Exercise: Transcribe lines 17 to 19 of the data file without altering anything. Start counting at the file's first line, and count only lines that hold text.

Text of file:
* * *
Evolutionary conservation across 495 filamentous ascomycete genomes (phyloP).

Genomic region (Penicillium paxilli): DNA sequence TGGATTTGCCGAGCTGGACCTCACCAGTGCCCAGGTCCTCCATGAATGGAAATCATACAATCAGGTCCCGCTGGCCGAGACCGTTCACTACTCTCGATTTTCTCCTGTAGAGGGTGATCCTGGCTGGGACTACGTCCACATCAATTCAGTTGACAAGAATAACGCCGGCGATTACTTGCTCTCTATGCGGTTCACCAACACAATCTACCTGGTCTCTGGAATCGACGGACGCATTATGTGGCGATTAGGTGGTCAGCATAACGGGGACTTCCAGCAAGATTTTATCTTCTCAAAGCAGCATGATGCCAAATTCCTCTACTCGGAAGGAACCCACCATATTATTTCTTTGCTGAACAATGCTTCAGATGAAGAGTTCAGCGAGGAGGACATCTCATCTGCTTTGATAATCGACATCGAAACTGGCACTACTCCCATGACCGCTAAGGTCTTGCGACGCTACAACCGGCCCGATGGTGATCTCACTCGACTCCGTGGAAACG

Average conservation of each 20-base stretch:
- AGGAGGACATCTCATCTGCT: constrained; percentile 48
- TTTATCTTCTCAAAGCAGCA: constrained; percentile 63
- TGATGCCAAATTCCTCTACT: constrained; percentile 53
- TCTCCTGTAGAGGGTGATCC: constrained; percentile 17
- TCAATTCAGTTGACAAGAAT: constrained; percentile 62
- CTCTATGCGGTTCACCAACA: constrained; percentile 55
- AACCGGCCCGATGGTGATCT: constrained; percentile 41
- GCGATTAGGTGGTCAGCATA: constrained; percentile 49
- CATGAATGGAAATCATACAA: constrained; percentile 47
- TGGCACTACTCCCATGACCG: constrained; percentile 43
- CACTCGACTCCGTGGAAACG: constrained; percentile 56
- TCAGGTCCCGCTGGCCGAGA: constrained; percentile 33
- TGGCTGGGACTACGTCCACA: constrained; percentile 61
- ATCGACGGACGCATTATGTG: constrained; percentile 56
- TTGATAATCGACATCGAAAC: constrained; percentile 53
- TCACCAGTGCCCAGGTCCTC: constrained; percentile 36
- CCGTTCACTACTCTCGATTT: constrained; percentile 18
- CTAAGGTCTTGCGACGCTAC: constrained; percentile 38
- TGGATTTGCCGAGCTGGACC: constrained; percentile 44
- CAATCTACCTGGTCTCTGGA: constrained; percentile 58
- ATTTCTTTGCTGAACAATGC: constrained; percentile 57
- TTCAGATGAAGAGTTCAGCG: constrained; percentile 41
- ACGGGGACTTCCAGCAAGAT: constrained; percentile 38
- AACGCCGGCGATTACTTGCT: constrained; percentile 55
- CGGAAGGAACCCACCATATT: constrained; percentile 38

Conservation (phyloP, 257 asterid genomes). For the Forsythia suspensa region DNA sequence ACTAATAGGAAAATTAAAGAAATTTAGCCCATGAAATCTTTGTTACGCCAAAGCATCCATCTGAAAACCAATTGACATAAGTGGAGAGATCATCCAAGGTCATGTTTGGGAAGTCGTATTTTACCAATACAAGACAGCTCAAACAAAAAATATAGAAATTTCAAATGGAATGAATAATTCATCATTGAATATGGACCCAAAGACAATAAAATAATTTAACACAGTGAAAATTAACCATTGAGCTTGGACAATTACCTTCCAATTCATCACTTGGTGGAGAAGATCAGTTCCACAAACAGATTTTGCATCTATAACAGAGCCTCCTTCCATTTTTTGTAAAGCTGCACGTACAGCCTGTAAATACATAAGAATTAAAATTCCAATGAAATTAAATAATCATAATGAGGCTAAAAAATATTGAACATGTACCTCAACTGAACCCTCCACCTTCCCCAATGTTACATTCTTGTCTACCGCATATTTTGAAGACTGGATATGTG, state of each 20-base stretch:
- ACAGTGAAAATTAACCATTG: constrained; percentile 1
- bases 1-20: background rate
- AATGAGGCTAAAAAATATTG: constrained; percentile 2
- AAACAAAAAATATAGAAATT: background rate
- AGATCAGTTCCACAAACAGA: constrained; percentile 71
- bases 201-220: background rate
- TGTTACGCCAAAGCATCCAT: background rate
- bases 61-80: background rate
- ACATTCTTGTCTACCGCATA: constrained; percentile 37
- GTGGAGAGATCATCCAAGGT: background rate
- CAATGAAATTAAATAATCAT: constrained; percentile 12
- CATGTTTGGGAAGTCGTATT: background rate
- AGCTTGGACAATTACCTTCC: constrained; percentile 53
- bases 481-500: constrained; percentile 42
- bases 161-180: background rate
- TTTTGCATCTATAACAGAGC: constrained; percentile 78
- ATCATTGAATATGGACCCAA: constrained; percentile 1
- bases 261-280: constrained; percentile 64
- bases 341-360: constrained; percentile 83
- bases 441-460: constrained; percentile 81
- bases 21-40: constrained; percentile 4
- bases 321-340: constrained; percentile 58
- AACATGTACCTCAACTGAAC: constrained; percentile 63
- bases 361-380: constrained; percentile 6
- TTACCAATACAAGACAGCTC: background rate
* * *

- ATCGACGGACGCATTATGTG: constrained; percentile 56
- TTGATAATCGACATCGAAAC: constrained; percentile 53
- TCACCAGTGCCCAGGTCCTC: constrained; percentile 36